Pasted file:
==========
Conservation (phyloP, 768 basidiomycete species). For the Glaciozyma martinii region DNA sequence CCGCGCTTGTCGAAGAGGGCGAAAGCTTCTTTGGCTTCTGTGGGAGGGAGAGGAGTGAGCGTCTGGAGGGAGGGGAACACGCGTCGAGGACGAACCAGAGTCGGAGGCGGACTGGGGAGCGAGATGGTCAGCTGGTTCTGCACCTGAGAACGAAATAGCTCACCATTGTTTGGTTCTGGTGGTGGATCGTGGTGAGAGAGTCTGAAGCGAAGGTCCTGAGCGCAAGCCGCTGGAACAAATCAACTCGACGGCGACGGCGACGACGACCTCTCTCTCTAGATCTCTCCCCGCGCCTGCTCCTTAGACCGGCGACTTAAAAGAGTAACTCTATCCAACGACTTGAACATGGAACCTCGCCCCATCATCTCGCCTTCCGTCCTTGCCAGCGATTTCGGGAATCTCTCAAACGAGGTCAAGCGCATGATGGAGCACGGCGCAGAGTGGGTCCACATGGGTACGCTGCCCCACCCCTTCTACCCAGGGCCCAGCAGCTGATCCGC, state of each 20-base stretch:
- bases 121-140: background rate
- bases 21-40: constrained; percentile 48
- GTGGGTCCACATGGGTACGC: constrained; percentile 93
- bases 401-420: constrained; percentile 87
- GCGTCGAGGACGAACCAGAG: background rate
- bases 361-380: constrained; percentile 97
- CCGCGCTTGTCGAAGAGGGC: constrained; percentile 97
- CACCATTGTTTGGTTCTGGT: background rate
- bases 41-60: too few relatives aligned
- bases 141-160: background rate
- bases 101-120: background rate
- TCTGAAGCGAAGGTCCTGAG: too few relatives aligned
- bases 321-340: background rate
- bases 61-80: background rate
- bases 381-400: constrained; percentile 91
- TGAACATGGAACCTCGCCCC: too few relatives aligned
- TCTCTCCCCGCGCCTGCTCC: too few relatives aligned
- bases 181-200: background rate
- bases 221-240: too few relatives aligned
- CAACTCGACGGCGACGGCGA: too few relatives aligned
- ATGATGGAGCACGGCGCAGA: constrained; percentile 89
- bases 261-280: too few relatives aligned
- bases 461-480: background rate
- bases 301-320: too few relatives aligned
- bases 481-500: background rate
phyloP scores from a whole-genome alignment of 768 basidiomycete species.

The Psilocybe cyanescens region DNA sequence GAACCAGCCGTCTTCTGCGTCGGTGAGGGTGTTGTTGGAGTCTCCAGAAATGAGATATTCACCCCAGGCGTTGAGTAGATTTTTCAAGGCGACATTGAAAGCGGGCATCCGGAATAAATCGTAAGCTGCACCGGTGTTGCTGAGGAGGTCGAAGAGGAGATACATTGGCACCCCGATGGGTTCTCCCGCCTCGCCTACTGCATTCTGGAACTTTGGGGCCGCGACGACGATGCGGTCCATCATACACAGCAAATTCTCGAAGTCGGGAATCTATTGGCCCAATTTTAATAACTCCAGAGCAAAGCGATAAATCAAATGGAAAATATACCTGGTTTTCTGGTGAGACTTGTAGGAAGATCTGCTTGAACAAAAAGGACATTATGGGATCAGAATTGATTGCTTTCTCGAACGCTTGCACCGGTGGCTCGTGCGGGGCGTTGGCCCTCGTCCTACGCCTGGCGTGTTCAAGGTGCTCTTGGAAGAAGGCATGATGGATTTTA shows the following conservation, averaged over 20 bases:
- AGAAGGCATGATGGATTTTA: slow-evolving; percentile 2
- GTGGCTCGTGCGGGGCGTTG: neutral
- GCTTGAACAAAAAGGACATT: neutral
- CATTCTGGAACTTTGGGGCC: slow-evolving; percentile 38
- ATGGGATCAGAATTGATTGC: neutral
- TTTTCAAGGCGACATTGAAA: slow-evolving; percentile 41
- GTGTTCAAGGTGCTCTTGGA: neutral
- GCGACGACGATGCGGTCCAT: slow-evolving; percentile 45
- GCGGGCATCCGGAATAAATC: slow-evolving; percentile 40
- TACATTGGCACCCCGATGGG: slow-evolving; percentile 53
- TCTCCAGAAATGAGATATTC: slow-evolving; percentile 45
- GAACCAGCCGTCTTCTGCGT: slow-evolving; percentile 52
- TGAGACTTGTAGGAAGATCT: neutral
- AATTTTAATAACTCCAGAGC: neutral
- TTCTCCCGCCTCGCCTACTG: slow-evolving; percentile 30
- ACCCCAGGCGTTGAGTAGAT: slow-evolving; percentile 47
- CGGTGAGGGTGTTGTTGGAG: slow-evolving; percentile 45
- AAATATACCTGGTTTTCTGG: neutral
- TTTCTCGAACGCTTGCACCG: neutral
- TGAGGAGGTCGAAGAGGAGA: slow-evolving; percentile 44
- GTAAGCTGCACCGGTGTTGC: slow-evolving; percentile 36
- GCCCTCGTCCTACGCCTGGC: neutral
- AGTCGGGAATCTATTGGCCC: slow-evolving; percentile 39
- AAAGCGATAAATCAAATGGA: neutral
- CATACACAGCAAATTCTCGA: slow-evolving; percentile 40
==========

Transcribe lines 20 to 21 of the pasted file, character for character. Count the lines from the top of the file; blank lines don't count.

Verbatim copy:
- bases 221-240: too few relatives aligned
- CAACTCGACGGCGACGGCGA: too few relatives aligned